Sharon Astyk is running a “Post Apocalyptic Book Club” over at Casaubon’s Book. The next book in line is Lucifer’s Hammer by Larry Niven. She hasn’t started discussing the book yet, but I just finished it and had to write down some thoughts. If you haven’t read the book yet, there is spoiler-like material below, though there’s nothing that happens in the book that isn’t telegraphed way ahead of time.

Apologies to my friends that I borrowed for a thought-experiment – if you don’t like the role I assigned you, we can discuss it. You’re not locked in to anything until after we set up our anarcho-collectivist post apocalyptic society. There’s time.


Things I learned from Lucifer’s Hammer:

1. Black people are primarily interested in drugs and sex. Oh, and cannibalism. Unless they are the token black in a largely white profession, in which case every single thought they have  is “I’m a black person in a largely white profession!”

2. Women are important sources of sex and sandwiches. The day after the end of the world, you can roll over and order a nearby woman to make you breakfast. She will. The she will have sex with you. Even highly educated women who are token females in a largely male profession can be counted on to get the coffee for the menfolks.

3. Nuclear power will save us all, in deus ex machina fashion.

This book is so incredibly dated in style that I imagined all the appliances as being avocado green, all the carpet as orange shag, and all the men as Disco Stu. This could have been entertaining had the whole story not been so dull. The one positive side of having a high number of unlikeable characters in a disaster novel is that you can count on a number of them dying horribly, but Niven didn’t kill off nearly as many of these awful people as he should have. Too many of them lived for too long, with their boring internal monologues intact. At one point, I was rooting for the cannibals, just because they were at least interesting in their horribleness. Occasionally some interesting characters or points turn up, but anything with potential is not followed through (the feral  Boy Scouts had potential, and the PTA mom-turned-postapo hellbitch was awesome – both were abandoned by the plot, as were the interestingly complex internal politics of the Stronghold.) The pre-Hammerfall section of the book was the dullest – how many pages can you get of “Hmm, will we get hit by a comet?” Especially when you already know from the back cover that the answer is “Yes.” Yet, the final climax, the war to save the power plant from the lefty environmentalist religious cannibals (yes, Larry, we get it, thanks), felt rushed and tacked-on.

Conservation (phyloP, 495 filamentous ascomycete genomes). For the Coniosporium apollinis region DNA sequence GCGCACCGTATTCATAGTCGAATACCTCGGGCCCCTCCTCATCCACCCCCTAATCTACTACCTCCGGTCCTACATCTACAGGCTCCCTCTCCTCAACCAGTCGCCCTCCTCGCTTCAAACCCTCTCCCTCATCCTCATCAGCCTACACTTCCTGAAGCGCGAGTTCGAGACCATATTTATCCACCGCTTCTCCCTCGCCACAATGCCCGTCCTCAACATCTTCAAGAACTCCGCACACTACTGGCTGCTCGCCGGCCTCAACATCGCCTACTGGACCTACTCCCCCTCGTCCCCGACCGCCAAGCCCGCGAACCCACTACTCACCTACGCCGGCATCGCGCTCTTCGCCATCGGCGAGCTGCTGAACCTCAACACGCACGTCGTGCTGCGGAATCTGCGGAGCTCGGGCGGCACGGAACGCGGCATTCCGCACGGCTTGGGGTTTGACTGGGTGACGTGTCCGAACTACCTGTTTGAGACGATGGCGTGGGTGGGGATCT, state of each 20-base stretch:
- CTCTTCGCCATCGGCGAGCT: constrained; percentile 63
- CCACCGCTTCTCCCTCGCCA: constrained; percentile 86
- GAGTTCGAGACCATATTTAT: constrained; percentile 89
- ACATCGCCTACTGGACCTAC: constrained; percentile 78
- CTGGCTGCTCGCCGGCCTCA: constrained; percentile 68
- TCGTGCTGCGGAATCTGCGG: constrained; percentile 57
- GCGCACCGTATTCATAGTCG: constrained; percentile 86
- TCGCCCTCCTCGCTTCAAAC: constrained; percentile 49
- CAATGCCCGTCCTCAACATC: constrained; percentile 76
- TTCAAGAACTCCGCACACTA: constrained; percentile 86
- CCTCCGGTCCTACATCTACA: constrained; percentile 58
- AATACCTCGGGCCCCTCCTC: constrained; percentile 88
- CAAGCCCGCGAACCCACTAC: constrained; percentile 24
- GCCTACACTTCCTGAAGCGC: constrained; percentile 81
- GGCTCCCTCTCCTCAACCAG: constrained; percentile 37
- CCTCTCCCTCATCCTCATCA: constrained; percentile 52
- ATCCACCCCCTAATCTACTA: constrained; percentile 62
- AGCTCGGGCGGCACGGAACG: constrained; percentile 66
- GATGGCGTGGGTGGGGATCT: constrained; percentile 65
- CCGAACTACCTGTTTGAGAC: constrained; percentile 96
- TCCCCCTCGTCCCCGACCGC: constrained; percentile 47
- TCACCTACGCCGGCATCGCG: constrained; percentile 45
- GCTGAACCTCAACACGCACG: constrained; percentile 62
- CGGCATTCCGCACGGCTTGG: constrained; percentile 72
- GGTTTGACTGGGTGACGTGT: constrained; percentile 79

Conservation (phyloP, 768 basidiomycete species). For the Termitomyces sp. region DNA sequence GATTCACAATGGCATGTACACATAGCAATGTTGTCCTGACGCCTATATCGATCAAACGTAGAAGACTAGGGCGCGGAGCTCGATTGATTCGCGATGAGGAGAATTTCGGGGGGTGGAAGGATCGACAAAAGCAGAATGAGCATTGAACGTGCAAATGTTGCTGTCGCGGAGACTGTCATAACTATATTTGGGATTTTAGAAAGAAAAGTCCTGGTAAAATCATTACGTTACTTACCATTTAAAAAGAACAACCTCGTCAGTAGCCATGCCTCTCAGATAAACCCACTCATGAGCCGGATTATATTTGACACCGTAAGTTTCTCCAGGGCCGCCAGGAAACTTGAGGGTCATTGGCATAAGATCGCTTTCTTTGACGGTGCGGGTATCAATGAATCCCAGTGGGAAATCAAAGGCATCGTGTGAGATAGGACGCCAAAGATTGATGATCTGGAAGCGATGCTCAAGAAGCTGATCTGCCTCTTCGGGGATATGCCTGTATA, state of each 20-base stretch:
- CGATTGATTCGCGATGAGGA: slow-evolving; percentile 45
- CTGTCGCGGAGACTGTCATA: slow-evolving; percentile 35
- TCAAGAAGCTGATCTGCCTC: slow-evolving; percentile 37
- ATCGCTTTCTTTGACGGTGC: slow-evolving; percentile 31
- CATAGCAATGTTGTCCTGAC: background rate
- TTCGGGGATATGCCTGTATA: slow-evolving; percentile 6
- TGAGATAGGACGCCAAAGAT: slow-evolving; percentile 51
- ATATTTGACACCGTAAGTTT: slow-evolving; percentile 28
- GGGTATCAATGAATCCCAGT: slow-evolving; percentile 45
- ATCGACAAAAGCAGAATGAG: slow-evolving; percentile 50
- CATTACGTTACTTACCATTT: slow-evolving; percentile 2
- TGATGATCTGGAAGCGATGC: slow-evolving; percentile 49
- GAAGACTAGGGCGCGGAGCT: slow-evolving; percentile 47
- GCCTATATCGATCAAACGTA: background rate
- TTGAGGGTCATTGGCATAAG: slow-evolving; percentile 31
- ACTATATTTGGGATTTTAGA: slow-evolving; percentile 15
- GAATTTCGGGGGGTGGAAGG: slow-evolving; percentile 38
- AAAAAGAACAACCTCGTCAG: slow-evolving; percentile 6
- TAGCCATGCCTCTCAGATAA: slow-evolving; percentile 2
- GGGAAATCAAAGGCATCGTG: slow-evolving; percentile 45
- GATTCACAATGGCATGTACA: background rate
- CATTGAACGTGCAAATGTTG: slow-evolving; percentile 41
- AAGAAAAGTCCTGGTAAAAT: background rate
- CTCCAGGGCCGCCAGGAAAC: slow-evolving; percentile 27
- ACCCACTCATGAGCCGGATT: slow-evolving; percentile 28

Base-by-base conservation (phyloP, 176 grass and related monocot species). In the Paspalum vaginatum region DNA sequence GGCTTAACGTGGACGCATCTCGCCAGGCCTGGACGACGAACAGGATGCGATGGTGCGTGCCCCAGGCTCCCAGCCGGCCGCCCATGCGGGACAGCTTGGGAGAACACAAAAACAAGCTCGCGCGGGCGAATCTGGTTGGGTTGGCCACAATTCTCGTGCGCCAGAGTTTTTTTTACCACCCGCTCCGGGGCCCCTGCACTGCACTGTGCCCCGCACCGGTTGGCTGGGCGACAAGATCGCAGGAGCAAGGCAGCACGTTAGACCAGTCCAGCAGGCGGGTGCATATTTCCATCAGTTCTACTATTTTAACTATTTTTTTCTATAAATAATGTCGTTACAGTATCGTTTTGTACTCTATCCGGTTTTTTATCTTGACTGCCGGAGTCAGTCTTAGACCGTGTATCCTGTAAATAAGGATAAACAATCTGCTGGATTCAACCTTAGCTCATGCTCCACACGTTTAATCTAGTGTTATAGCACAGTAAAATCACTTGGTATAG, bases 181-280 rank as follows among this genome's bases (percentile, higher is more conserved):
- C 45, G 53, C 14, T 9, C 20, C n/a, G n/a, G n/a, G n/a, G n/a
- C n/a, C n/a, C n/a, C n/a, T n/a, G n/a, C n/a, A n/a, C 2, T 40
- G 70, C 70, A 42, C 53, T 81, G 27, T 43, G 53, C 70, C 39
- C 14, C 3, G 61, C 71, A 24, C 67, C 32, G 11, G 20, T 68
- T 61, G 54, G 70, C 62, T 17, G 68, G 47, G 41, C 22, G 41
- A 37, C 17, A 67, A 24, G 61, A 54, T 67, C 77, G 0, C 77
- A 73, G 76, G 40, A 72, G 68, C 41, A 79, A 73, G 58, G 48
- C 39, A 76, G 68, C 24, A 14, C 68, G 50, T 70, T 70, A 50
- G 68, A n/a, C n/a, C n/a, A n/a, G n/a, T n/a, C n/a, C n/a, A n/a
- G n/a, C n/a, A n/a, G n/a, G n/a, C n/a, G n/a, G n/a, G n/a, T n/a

I could have forgiven the blatant sexism and racism as products of their time if the writing had been better and the story had been gripping, but with the poor writing and the glacially-paced storytelling, there was no way around it. It was hard to take any of it seriously as an image of the end of the world because they characters were so unrealistic, but I think I understand why Sharon chose it. It exemplifies a certain macho fantasy End of the World – where men will be men, women will make sandwiches, and civilization will rise from the ashes led by middle and upper class white men.

Part of the Macho Fantasy is that society will revert to “traditional gender roles” because of biological nature. Traditional gender roles are assumed to mean that women will prepare food, tend children, trade sex for food, status and protection, and be totally invisible in community leadership. Men will make the important decisions, be the visible faces of the community, trade, hunt, do the heavier agricultural chores, and protect the women and children from thieves and rapists.

How “traditional” these roles are throughout human history is an area for debate, but these seem to be the basic assumptions of the Macho Fantasy. So I wondered, am I simply being a naive, silly female for thinking that this sounds nothing like reality as I know it, or reality as it would be in such a scenario?

This led me to a thought experiment – myself and my two closest female friends and our families, all trying to live together and create a viable life after the comet hits. So that’s me and Mr. Nettle; Mr. and Mrs. Wren and Wren Jr., a teenage boy; and Mr. and Mrs. Clover and Clover Jr., a young child. How would our various roles play out?